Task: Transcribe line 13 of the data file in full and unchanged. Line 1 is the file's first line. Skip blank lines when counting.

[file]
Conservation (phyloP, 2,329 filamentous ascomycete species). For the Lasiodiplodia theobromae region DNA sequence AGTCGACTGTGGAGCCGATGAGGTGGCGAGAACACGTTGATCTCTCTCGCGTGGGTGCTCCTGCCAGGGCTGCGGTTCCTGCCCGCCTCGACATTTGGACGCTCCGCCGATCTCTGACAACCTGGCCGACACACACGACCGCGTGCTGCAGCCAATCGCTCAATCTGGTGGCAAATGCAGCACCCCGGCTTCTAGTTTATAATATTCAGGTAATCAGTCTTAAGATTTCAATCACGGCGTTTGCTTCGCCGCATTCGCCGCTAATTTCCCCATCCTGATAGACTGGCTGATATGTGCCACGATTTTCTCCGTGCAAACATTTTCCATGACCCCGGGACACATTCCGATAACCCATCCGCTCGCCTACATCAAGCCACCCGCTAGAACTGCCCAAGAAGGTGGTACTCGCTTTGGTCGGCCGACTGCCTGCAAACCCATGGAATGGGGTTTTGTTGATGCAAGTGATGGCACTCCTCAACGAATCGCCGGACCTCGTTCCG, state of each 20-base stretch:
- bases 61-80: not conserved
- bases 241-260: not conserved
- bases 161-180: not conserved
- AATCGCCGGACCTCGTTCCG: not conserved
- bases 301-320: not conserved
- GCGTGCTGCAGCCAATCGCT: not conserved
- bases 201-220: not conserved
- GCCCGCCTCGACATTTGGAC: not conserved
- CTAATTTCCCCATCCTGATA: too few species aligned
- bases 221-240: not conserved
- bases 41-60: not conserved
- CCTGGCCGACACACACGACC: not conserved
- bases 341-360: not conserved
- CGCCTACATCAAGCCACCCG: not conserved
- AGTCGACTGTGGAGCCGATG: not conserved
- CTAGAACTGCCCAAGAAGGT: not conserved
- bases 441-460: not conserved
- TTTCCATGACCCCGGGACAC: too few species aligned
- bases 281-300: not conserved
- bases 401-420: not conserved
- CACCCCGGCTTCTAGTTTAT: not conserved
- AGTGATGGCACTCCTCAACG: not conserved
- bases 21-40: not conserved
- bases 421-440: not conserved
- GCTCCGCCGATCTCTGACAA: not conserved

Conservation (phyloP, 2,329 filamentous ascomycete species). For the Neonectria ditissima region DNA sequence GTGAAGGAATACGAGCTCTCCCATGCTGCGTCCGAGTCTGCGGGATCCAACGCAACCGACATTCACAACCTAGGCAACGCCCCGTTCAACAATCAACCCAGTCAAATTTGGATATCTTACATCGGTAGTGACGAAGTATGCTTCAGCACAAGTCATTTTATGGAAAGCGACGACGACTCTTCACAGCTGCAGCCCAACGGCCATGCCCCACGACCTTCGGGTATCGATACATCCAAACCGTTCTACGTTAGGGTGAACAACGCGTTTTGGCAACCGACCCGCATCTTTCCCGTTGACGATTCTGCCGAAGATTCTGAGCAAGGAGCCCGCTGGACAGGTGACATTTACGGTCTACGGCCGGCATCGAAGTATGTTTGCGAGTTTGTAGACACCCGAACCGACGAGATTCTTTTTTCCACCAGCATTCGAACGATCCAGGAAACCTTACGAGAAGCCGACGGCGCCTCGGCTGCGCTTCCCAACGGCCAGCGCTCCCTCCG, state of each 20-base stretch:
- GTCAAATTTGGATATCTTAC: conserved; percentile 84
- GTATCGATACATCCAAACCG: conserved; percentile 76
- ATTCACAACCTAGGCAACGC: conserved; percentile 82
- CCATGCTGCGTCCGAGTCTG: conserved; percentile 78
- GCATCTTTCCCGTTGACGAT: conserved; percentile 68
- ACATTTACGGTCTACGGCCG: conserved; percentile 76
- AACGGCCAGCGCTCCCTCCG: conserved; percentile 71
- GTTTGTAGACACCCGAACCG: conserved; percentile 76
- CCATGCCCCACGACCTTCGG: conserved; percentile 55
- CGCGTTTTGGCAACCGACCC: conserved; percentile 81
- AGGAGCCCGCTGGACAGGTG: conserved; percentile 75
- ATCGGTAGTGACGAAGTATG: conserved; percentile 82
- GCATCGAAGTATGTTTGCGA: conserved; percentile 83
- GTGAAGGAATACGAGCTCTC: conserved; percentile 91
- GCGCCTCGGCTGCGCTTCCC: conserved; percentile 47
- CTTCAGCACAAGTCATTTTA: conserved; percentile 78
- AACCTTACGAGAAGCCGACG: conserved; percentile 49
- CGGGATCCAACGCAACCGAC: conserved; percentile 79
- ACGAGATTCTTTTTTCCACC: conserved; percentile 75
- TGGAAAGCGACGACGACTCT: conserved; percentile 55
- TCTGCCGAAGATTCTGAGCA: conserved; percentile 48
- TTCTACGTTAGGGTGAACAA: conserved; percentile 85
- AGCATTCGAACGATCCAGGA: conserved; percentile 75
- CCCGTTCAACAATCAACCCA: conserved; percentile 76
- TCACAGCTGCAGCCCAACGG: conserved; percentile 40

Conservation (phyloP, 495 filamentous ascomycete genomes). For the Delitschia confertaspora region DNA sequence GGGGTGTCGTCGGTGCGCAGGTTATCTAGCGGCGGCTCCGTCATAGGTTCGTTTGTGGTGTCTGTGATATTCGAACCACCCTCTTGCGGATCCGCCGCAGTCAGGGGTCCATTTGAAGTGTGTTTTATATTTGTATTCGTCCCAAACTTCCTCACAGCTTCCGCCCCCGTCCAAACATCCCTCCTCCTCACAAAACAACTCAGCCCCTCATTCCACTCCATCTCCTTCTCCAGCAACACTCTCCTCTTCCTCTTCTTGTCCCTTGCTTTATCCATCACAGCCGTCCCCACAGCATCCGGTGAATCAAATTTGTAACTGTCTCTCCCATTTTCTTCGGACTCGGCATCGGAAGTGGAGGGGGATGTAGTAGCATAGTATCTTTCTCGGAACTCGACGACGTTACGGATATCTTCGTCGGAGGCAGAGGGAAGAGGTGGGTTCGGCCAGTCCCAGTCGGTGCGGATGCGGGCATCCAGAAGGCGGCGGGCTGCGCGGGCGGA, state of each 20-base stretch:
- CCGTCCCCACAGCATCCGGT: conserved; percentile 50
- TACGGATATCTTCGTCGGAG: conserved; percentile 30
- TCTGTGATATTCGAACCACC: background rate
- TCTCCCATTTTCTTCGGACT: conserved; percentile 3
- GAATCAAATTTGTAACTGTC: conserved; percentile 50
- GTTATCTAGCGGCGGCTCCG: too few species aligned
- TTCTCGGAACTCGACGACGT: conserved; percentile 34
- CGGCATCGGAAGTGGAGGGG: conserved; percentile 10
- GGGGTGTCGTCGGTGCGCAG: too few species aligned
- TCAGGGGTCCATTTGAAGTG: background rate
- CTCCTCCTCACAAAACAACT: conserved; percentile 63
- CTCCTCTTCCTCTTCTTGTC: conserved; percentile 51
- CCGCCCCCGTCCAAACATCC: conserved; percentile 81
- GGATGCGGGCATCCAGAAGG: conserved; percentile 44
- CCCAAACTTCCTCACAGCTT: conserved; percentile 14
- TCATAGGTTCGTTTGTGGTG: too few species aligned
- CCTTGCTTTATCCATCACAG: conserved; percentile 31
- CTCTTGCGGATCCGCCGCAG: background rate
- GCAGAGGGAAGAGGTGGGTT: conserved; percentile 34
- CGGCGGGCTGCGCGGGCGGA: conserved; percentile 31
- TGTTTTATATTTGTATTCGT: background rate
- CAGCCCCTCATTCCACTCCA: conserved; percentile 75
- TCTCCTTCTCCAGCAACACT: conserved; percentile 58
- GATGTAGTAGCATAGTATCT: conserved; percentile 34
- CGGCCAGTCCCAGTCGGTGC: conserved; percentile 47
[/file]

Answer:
- CCTGGCCGACACACACGACC: not conserved